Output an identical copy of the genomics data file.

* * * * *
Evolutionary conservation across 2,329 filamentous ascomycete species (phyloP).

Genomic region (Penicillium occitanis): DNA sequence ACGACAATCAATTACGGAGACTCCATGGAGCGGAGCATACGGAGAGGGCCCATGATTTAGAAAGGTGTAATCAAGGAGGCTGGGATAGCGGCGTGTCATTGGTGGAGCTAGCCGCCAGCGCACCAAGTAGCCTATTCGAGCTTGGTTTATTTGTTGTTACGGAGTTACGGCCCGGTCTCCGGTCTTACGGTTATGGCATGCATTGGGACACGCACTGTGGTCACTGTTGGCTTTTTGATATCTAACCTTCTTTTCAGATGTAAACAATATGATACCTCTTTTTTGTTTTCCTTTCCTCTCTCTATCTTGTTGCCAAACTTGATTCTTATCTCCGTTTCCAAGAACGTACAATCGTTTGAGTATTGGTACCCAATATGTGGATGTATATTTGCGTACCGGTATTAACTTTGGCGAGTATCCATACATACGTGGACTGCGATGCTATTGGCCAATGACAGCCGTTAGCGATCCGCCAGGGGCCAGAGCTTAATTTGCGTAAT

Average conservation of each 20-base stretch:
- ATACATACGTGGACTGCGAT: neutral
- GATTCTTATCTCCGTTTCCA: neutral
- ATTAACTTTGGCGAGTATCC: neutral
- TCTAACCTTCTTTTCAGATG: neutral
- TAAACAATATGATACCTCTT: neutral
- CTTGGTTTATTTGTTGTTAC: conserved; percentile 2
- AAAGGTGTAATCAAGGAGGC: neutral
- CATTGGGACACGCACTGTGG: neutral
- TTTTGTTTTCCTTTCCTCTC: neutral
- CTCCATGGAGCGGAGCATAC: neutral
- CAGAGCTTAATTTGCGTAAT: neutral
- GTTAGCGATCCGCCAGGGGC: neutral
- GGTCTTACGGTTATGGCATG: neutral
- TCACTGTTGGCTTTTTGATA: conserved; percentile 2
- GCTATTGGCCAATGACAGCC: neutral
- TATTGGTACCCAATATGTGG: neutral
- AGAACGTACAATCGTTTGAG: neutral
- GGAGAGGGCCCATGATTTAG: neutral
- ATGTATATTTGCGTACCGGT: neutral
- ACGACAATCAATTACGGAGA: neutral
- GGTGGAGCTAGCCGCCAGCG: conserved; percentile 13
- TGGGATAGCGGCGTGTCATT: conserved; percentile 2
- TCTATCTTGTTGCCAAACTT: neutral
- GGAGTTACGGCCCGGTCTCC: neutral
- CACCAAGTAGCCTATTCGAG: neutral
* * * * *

Evolutionary conservation across 2,329 filamentous ascomycete species (phyloP).

Genomic region (Penicillium occitanis): DNA sequence ACGACAATCAATTACGGAGACTCCATGGAGCGGAGCATACGGAGAGGGCCCATGATTTAGAAAGGTGTAATCAAGGAGGCTGGGATAGCGGCGTGTCATTGGTGGAGCTAGCCGCCAGCGCACCAAGTAGCCTATTCGAGCTTGGTTTATTTGTTGTTACGGAGTTACGGCCCGGTCTCCGGTCTTACGGTTATGGCATGCATTGGGACACGCACTGTGGTCACTGTTGGCTTTTTGATATCTAACCTTCTTTTCAGATGTAAACAATATGATACCTCTTTTTTGTTTTCCTTTCCTCTCTCTATCTTGTTGCCAAACTTGATTCTTATCTCCGTTTCCAAGAACGTACAATCGTTTGAGTATTGGTACCCAATATGTGGATGTATATTTGCGTACCGGTATTAACTTTGGCGAGTATCCATACATACGTGGACTGCGATGCTATTGGCCAATGACAGCCGTTAGCGATCCGCCAGGGGCCAGAGCTTAATTTGCGTAAT

Average conservation of each 20-base stretch:
- ATACATACGTGGACTGCGAT: neutral
- GATTCTTATCTCCGTTTCCA: neutral
- ATTAACTTTGGCGAGTATCC: neutral
- TCTAACCTTCTTTTCAGATG: neutral
- TAAACAATATGATACCTCTT: neutral
- CTTGGTTTATTTGTTGTTAC: conserved; percentile 2
- AAAGGTGTAATCAAGGAGGC: neutral
- CATTGGGACACGCACTGTGG: neutral
- TTTTGTTTTCCTTTCCTCTC: neutral
- CTCCATGGAGCGGAGCATAC: neutral
- CAGAGCTTAATTTGCGTAAT: neutral
- GTTAGCGATCCGCCAGGGGC: neutral
- GGTCTTACGGTTATGGCATG: neutral
- TCACTGTTGGCTTTTTGATA: conserved; percentile 2
- GCTATTGGCCAATGACAGCC: neutral
- TATTGGTACCCAATATGTGG: neutral
- AGAACGTACAATCGTTTGAG: neutral
- GGAGAGGGCCCATGATTTAG: neutral
- ATGTATATTTGCGTACCGGT: neutral
- ACGACAATCAATTACGGAGA: neutral
- GGTGGAGCTAGCCGCCAGCG: conserved; percentile 13
- TGGGATAGCGGCGTGTCATT: conserved; percentile 2
- TCTATCTTGTTGCCAAACTT: neutral
- GGAGTTACGGCCCGGTCTCC: neutral
- CACCAAGTAGCCTATTCGAG: neutral